I'm asking my question here and not in physics SE for the fact that, even though the result comes from physics, the problem I'm having is more mathematical.

Calculating the heat capacity for roto-vibrational state of a molecule, I arrived at this series for the partition function of the rotational states

$$ Z(\beta) = \sum_k (2k+1)e^{-\beta Bk(k+1)}$$

from the top of my head I don't think that there's a closed form for this infinite series (if there's one I would gladly accept it). So I wanted to know if there's something I can say about it. Physically speaking the rotational energy $Bk(k+1)$ is small wrt to $\beta = 1/k_b T$ for temperatures over room temperatures (approx $300$ K).

How can I approximate that sum so to arrive at some closed form for the heat capacity?

$$C_v = -\beta^2\frac{\partial^2}{\partial\beta^2}\log Z(\beta)$$

I don't even think that the series of the derivatives uniformly converges so to put the derivative in the series.

So in general my question is

What useful things can I say about this series so to gain some insights on the heat capacity?


1 Answer 1


Unfortunately, rather than a closed form you'll have to settle for a famously physicist-approved approximation of this series as an integral. With $f(k):=k^2+k$,$$Z=\sum_{k\ge 0}f^\prime(k)\exp(-\beta Bf(k))\approx\int_0^\infty f^\prime(k)\exp(-\beta Bf(k))dk=-\frac{1}{\beta B}[\exp(-\beta Bf(k))]_0^\infty=\frac{1}{\beta B}$$(provided your constants are positive). If I may deviate slightly from your definition of $C_v$, the mean energy is $-\partial_\beta\ln Z\approx\frac{1}{\beta}=k_BT$, while $C_v$ is the $T$-derivative of that, i.e. approximately $k_B$.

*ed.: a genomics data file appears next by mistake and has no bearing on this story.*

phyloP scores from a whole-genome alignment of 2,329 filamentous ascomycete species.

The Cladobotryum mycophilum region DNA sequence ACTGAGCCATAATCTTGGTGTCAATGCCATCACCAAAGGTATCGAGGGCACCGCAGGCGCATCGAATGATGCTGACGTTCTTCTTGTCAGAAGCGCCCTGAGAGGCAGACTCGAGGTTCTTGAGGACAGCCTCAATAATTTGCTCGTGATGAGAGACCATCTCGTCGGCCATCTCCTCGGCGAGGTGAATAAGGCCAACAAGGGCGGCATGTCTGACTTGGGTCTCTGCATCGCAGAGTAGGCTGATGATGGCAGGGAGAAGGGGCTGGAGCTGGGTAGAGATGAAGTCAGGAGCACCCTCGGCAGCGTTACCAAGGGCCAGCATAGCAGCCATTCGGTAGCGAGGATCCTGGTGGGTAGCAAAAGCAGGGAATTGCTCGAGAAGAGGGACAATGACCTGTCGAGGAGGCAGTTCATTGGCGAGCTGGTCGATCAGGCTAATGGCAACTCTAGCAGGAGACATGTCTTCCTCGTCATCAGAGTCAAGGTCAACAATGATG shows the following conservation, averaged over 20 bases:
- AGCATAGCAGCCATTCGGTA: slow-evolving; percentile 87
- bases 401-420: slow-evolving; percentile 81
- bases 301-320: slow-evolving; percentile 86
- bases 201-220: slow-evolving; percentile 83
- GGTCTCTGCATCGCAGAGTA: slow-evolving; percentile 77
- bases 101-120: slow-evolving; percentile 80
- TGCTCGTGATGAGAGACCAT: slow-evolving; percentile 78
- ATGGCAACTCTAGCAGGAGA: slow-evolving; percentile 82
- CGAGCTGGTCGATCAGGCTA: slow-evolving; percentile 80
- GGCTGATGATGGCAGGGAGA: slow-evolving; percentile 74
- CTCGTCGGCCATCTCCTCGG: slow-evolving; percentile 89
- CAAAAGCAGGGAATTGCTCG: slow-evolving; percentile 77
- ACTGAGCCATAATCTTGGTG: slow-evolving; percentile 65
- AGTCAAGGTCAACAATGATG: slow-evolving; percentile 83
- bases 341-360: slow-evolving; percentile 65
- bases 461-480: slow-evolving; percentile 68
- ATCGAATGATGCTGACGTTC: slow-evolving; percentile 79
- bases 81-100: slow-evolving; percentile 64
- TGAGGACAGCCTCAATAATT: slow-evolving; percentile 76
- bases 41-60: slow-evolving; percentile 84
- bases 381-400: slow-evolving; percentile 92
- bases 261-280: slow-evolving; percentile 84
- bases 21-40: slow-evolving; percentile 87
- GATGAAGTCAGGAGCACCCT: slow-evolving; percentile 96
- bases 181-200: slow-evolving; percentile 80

• $\begingroup$ That's how I was thinking to do it, clearly the result is somewhat coherent with the theory, so I'll gladly accept it. Sadly, my quest was on how to, if it was possible, get a more exact answer rather then the integral approximation! But I guess that's the best we can do, thank you! $\endgroup$
    – Quiver
    May 19, 2019 at 9:20

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